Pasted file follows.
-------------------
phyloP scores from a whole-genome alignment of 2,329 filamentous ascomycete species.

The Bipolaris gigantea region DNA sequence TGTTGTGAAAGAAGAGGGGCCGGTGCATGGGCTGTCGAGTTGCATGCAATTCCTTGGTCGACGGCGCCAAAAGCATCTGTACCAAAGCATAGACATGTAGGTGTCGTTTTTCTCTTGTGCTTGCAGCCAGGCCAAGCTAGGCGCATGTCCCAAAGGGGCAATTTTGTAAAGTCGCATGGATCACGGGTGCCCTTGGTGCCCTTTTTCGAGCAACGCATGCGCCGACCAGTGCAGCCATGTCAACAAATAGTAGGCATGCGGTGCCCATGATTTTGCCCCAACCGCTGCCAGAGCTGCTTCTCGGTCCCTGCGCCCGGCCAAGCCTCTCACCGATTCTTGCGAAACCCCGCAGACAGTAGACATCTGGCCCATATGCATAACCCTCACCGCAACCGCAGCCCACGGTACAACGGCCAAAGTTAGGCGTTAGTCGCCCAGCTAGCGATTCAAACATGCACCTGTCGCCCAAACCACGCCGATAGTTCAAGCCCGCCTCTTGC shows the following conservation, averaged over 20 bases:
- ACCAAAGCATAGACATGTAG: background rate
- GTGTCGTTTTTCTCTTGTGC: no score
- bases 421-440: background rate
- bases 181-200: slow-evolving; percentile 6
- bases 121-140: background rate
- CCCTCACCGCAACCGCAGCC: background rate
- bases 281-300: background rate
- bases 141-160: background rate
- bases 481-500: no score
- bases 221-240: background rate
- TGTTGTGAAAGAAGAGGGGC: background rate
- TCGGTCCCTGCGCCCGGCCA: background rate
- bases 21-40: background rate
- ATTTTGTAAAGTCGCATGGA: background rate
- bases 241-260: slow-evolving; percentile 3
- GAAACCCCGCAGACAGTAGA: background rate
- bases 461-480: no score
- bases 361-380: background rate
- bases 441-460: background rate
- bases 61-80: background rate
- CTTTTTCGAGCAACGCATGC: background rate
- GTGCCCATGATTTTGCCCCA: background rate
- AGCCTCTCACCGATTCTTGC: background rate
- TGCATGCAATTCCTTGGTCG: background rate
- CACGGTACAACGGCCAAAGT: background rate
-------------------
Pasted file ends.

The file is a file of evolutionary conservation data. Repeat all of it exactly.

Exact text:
phyloP scores from a whole-genome alignment of 2,329 filamentous ascomycete species.

The Bipolaris gigantea region DNA sequence TGTTGTGAAAGAAGAGGGGCCGGTGCATGGGCTGTCGAGTTGCATGCAATTCCTTGGTCGACGGCGCCAAAAGCATCTGTACCAAAGCATAGACATGTAGGTGTCGTTTTTCTCTTGTGCTTGCAGCCAGGCCAAGCTAGGCGCATGTCCCAAAGGGGCAATTTTGTAAAGTCGCATGGATCACGGGTGCCCTTGGTGCCCTTTTTCGAGCAACGCATGCGCCGACCAGTGCAGCCATGTCAACAAATAGTAGGCATGCGGTGCCCATGATTTTGCCCCAACCGCTGCCAGAGCTGCTTCTCGGTCCCTGCGCCCGGCCAAGCCTCTCACCGATTCTTGCGAAACCCCGCAGACAGTAGACATCTGGCCCATATGCATAACCCTCACCGCAACCGCAGCCCACGGTACAACGGCCAAAGTTAGGCGTTAGTCGCCCAGCTAGCGATTCAAACATGCACCTGTCGCCCAAACCACGCCGATAGTTCAAGCCCGCCTCTTGC shows the following conservation, averaged over 20 bases:
- ACCAAAGCATAGACATGTAG: background rate
- GTGTCGTTTTTCTCTTGTGC: no score
- bases 421-440: background rate
- bases 181-200: slow-evolving; percentile 6
- bases 121-140: background rate
- CCCTCACCGCAACCGCAGCC: background rate
- bases 281-300: background rate
- bases 141-160: background rate
- bases 481-500: no score
- bases 221-240: background rate
- TGTTGTGAAAGAAGAGGGGC: background rate
- TCGGTCCCTGCGCCCGGCCA: background rate
- bases 21-40: background rate
- ATTTTGTAAAGTCGCATGGA: background rate
- bases 241-260: slow-evolving; percentile 3
- GAAACCCCGCAGACAGTAGA: background rate
- bases 461-480: no score
- bases 361-380: background rate
- bases 441-460: background rate
- bases 61-80: background rate
- CTTTTTCGAGCAACGCATGC: background rate
- GTGCCCATGATTTTGCCCCA: background rate
- AGCCTCTCACCGATTCTTGC: background rate
- TGCATGCAATTCCTTGGTCG: background rate
- CACGGTACAACGGCCAAAGT: background rate